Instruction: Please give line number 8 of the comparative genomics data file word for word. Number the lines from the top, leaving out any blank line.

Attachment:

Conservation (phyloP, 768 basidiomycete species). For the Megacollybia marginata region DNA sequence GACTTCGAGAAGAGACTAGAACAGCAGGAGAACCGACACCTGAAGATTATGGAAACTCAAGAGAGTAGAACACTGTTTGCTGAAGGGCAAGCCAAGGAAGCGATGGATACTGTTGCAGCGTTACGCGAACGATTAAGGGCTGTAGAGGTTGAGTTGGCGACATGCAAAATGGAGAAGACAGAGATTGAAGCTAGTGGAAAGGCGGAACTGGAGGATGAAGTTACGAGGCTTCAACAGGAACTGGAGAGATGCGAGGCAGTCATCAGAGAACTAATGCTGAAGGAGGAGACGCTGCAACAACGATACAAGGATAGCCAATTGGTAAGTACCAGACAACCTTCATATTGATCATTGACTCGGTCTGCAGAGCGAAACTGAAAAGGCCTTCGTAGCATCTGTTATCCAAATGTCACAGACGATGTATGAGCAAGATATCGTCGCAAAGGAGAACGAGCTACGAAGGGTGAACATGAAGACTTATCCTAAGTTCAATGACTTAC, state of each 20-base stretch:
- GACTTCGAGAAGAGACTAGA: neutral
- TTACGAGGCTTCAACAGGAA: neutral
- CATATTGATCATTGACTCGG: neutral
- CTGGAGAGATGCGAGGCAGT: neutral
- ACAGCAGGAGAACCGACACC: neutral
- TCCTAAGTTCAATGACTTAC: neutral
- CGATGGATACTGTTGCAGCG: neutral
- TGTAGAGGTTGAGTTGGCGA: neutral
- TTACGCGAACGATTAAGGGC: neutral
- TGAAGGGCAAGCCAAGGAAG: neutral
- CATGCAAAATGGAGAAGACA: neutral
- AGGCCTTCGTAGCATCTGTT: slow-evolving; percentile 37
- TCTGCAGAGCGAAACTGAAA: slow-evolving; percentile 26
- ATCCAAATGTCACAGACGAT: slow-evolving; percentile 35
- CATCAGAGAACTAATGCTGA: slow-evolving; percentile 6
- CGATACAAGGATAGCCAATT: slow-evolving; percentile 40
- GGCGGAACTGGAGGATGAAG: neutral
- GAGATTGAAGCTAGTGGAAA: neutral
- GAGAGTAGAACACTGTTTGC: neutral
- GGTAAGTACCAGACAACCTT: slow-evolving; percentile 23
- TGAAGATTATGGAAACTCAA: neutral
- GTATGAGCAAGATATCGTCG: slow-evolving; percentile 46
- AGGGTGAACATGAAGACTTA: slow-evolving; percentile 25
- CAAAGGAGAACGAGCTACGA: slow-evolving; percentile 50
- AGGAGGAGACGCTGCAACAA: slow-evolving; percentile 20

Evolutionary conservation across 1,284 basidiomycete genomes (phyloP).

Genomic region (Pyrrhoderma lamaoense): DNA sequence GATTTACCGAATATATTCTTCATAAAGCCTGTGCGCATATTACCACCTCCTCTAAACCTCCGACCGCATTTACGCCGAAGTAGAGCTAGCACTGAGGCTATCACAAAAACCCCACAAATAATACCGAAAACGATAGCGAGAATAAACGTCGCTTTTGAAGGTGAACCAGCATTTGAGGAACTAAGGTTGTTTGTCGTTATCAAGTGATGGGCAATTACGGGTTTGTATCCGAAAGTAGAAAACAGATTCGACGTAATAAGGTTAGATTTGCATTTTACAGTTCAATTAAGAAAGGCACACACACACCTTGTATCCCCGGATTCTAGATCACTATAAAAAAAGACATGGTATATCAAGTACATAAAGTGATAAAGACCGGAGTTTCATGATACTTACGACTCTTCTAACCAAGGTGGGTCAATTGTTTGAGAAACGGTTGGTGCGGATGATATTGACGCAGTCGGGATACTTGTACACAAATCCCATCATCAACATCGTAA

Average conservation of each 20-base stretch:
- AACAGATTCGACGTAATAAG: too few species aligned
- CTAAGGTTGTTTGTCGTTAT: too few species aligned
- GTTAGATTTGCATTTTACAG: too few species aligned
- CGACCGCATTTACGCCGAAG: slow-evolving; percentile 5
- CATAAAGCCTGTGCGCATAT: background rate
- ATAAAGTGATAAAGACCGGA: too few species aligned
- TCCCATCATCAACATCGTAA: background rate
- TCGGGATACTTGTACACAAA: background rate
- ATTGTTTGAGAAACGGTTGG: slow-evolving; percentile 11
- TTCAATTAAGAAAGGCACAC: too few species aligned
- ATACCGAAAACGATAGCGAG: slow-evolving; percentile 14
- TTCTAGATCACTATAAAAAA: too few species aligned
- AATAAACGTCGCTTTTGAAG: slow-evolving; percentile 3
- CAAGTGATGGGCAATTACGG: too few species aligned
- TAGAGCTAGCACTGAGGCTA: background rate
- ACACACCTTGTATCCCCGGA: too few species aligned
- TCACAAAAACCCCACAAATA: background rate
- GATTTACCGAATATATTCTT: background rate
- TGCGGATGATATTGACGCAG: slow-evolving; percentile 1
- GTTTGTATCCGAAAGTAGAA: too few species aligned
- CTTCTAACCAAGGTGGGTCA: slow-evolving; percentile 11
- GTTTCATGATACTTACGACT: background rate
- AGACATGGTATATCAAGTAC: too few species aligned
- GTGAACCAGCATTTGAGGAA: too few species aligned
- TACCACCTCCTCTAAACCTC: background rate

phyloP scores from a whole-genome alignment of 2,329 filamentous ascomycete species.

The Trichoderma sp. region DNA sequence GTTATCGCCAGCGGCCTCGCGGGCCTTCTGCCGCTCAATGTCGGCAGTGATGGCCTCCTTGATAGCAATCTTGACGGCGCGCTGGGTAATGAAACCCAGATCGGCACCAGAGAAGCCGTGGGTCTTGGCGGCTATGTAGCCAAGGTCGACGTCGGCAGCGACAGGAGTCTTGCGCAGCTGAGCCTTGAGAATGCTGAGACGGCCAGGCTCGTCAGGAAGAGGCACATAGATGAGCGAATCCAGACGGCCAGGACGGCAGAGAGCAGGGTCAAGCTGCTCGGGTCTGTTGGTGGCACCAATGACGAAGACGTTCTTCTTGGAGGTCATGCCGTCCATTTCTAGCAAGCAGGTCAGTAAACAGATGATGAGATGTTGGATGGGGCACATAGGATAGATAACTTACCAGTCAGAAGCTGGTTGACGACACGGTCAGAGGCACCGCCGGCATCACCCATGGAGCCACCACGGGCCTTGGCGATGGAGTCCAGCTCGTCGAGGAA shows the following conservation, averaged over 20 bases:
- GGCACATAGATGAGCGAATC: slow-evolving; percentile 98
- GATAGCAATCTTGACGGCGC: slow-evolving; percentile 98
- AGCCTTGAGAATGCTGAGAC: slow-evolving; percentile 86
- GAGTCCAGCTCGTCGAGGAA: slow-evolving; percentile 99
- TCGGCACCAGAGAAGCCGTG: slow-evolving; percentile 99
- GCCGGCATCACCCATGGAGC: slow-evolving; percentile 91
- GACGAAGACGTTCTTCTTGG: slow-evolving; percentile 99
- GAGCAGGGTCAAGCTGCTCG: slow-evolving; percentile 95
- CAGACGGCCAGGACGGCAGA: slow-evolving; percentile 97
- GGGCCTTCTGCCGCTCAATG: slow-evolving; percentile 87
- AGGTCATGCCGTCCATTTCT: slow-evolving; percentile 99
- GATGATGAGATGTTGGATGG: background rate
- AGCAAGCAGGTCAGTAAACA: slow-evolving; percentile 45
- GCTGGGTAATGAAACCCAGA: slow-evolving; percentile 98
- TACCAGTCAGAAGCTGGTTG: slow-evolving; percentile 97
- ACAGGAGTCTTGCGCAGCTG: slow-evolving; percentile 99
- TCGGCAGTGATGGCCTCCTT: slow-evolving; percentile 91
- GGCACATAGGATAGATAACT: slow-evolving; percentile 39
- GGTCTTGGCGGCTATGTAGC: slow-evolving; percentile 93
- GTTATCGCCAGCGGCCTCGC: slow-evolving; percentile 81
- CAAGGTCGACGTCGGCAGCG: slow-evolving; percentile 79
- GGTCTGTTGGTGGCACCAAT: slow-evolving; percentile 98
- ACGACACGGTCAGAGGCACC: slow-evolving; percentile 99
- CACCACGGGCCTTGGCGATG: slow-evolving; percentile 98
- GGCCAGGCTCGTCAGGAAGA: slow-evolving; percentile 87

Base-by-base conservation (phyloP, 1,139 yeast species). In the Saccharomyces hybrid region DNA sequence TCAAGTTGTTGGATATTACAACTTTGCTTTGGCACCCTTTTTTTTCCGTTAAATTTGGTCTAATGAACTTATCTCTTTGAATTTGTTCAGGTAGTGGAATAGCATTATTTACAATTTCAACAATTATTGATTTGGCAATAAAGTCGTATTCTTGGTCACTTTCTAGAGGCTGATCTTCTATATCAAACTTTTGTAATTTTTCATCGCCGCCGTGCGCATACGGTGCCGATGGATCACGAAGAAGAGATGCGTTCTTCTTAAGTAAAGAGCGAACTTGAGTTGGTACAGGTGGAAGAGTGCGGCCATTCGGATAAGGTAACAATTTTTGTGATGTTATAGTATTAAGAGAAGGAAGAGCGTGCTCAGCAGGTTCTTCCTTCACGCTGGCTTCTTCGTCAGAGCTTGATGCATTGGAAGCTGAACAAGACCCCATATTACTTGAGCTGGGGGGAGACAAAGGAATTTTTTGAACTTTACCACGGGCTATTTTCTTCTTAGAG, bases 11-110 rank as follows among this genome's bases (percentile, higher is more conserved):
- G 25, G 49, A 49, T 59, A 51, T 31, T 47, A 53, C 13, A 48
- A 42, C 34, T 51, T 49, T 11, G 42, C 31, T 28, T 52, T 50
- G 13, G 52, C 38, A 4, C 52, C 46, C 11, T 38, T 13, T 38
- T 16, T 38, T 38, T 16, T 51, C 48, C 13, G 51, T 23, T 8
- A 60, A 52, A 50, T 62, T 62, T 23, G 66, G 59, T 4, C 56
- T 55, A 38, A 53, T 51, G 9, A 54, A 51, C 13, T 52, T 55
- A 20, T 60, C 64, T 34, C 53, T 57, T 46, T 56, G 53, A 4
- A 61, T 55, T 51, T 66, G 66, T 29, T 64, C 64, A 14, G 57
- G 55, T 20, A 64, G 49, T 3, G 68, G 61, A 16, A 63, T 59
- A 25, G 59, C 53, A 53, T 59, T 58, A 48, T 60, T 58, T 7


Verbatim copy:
- CGATGGATACTGTTGCAGCG: neutral